Computer Aided Analysis of Dynamic Contrast Enhanced MRI of Breast Cancer

Gal, Yaniv (2010). Computer Aided Analysis of Dynamic Contrast Enhanced MRI of Breast Cancer PhD Thesis, School of Information Technol and Elec Engineering, The University of Queensland.

       
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Author Gal, Yaniv
Thesis Title Computer Aided Analysis of Dynamic Contrast Enhanced MRI of Breast Cancer
School, Centre or Institute School of Information Technol and Elec Engineering
Institution The University of Queensland
Publication date 2010-05
Thesis type PhD Thesis
Supervisor Andrew Mehnert
Andrew Bradley
Stuart Crozier
Total pages 174
Total colour pages 11
Total black and white pages 163
Subjects 09 Engineering
Abstract/Summary This thesis presents a novel set of image analysis tools developed for the purpose of assisting radiologists with the task of detecting and characterizing breast lesions in image data acquired using magnetic resonance imaging (MRI). MRI is increasingly being used in the clinical setting as an adjunct to x-ray mammography (which is, itself, the basis of breast cancer screening programs worldwide) and ultrasound. Of these imaging modalities, MRI has the highest sensitivity to invasive cancer and to multifocal disease. MRI is the most reliable method for assessing tumour size and extent compared to the gold standard histopathology. It also shows great promise for the improved screening of younger women (with denser, more radio opaque breasts) and, potentially, for women at high risk. Breast MRI presently has two major shortcomings. First, although its sensitivity is high its specificity is relatively poor; i.e. the method detects many false positives. Second, the method involves acquiring several high-resolution image volumes before, during and after the injection of a contrast agent. The large volume of data makes the task of interpretation by the radiologist both complex and time-consuming. These shortcomings have motivated the research and development of the computer-aided detection systems designed to improve the efficiency and accuracy of interpretation by the radiologist. Whilst such systems have helped to improve the sensitivity/specificity of interpretation, it is the premise of this thesis that further gains are possible through automated image analysis. However, the automated analysis of breast MRI presents several technical challenges. This thesis investigates several of these, noise filtering, parametric modelling of contrast enhancement, segmentation of suspicious tissue and quantitative characterisation and classification of suspicious lesions. In relation to noise filtering, a new denoising algorithm for dynamic contrast-enhanced (DCE-MRI) data is presented, called the Dynamic Non-Local Means (DNLM). The DCE-MR image data is inherently contaminated by Rician noise and, additionally, the limited acquisition time per volume and the use of fat-suppression diminishes the signal-to-noise ratio. The DNLM algorithm, specifically designed for the DCE-MRI, is able to attenuate this noise by exploiting the redundancy of the information between the different temporal volumes, while taking into account the contrast enhancement of the tissue. Empirical results show that the algorithm more effectively attenuates noise in the DCE-MRI data than any of the previously proposed algorithms. In relation to parametric modelling of contrast enhancement, a new empiric model of contrast enhancement has been developed that is parsimonious in form. The proposed model serves as the basis for the segmentation and feature extraction algorithms presented in the thesis. In contrast to pharmacokinetic models, the proposed model does not rely on measured parameters or constants relating to the type or density of the tissue. It also does not assume a particular relationship between the observed changes in signal intensity and the concentration of the contrast agent. Empirical results demonstrate that the proposed model fits real data better than either the Tofts or Brix models and equally as well as the more complicated Hayton model. In relation to the automatic segmentation of suspicious lesions, a novel method is presented, based on seeded region growing and merging, using criteria based on both the original image MR values and the fitted parameters of the proposed model of contrast enhancement. Empirical results demonstrate the efficacy of the method, both as a tool to assist the clinician with the task of locating suspicious tissue and for extracting quantitative features. Finally, in relation to the quantitative characterisation and classification of suspicious lesions, a novel classifier (i.e. a set of features together with a classification method) is presented. Features were extracted from noise-filtered and segmented-image volumes and were based both on well-known features and several new ones (principally, on the proposed model of contrast enhancement). Empirical results, based on routine clinical breast MRI data, show that the resulting classifier performs better than other such classifiers reported in the literature. Therefore, this thesis demonstrates that improvements in both sensitivity and specificity are possible through automated image analysis.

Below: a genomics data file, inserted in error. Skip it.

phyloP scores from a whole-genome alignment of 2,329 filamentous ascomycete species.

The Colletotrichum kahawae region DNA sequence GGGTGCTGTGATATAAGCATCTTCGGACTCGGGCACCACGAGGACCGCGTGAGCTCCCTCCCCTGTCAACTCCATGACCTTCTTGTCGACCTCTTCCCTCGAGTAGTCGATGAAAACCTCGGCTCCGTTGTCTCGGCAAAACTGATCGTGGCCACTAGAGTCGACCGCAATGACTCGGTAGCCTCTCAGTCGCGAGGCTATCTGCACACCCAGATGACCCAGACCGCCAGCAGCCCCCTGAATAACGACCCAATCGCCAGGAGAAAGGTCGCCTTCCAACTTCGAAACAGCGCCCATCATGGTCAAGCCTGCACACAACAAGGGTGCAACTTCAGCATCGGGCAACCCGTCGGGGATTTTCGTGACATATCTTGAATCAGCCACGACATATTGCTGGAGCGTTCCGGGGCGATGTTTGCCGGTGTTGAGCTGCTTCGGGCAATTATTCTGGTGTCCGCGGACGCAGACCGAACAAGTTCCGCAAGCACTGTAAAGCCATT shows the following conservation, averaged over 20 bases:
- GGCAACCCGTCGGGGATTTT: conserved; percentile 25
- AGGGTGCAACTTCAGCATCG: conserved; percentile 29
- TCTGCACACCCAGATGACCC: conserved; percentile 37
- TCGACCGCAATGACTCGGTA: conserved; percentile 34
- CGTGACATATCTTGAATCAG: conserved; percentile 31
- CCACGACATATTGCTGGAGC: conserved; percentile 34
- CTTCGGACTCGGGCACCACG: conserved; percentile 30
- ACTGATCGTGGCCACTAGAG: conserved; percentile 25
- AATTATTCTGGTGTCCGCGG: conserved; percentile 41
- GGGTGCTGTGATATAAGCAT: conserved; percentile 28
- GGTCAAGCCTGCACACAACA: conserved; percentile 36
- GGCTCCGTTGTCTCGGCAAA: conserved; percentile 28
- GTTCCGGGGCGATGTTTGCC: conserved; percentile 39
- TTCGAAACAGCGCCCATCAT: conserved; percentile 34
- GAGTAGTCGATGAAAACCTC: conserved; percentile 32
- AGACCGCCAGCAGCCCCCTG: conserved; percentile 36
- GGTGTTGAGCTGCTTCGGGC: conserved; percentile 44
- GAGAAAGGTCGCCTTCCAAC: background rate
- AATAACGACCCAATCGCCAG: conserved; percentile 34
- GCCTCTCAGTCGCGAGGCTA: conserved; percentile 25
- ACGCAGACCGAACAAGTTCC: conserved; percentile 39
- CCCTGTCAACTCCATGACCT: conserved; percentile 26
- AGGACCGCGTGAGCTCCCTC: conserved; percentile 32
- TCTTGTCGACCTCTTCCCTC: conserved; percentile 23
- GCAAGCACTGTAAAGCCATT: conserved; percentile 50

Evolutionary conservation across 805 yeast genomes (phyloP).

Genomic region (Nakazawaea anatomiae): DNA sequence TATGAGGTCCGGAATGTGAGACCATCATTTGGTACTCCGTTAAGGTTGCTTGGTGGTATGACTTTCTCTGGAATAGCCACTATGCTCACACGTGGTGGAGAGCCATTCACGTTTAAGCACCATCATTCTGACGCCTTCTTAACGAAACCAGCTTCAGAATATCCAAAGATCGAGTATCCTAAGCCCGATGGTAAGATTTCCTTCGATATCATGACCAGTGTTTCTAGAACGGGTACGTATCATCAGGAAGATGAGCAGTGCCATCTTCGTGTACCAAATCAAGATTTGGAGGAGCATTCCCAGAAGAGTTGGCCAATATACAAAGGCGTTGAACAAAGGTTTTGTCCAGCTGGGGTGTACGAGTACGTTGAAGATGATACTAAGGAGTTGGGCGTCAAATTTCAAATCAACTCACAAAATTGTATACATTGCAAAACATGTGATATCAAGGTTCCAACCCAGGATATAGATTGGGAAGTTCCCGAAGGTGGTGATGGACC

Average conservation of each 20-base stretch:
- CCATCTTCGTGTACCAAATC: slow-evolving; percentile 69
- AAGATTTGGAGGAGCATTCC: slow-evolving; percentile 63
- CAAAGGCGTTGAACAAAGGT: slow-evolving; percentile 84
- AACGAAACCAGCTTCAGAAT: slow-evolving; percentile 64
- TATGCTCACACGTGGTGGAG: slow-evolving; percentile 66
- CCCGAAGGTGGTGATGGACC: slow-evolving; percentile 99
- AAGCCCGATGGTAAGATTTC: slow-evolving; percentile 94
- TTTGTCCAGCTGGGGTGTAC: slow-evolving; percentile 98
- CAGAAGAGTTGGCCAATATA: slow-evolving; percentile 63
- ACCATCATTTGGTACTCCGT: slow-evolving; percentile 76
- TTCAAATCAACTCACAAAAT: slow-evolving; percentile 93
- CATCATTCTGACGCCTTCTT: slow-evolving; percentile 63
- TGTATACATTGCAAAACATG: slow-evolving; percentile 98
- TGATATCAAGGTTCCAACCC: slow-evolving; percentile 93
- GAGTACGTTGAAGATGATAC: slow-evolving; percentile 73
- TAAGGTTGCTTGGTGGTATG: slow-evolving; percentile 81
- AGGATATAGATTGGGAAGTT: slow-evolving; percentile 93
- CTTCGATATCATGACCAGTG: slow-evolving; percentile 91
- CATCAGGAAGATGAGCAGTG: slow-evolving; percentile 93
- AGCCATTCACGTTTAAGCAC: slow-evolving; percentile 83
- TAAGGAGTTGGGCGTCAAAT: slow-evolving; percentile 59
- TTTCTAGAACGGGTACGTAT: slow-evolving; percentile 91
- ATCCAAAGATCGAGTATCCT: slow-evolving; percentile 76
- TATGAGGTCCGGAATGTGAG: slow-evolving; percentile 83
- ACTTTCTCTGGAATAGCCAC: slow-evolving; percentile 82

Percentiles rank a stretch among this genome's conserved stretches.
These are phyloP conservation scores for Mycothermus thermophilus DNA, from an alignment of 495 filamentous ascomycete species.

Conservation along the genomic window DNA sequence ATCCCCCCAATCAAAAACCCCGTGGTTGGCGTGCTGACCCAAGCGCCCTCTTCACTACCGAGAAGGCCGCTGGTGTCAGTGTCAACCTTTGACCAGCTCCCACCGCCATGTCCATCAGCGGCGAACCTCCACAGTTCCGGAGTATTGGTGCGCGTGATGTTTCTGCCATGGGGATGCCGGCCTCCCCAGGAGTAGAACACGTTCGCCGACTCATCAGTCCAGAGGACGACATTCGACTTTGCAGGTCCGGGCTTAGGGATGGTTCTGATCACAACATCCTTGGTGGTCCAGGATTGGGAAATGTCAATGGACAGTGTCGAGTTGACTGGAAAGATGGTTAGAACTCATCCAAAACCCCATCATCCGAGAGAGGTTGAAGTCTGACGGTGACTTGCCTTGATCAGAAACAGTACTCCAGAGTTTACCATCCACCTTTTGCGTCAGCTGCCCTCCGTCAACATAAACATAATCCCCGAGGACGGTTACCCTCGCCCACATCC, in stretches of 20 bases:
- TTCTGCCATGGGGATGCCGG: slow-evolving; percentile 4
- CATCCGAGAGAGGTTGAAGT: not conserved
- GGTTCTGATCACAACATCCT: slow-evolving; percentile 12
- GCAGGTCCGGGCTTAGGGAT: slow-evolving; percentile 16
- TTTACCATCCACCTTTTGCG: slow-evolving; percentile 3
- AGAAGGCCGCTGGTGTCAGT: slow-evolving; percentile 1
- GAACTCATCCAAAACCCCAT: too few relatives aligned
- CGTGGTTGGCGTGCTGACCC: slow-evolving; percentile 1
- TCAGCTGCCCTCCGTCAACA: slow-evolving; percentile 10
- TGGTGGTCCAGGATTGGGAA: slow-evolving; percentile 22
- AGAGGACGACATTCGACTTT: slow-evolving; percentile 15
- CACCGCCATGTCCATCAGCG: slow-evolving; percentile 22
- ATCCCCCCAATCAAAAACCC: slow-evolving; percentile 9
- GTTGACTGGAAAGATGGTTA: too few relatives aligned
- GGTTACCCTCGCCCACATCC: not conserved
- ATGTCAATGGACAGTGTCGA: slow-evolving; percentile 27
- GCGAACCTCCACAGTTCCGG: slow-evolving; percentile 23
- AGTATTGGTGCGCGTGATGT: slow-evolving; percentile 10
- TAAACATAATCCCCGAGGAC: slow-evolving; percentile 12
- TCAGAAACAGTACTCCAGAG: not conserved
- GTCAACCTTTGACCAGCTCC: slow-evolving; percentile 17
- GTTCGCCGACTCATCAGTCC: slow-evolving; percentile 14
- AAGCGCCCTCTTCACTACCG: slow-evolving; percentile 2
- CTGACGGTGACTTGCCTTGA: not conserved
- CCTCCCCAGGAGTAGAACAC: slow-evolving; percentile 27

Keyword Magnetic Resonance Imaging
Dynamic Contrast Enhanced
MRI
DCE-MRI
breast cancer
denoising
Segmentation
lesion classification
medical image analysis
Additional Notes Colour pages: 1, 44, 46, 74, 75, 93, 97, 102, 119, 139, 140

 
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Created: Fri, 20 Aug 2010, 16:25:51 EST by Mr Yaniv Gal on behalf of Library - Information Access Service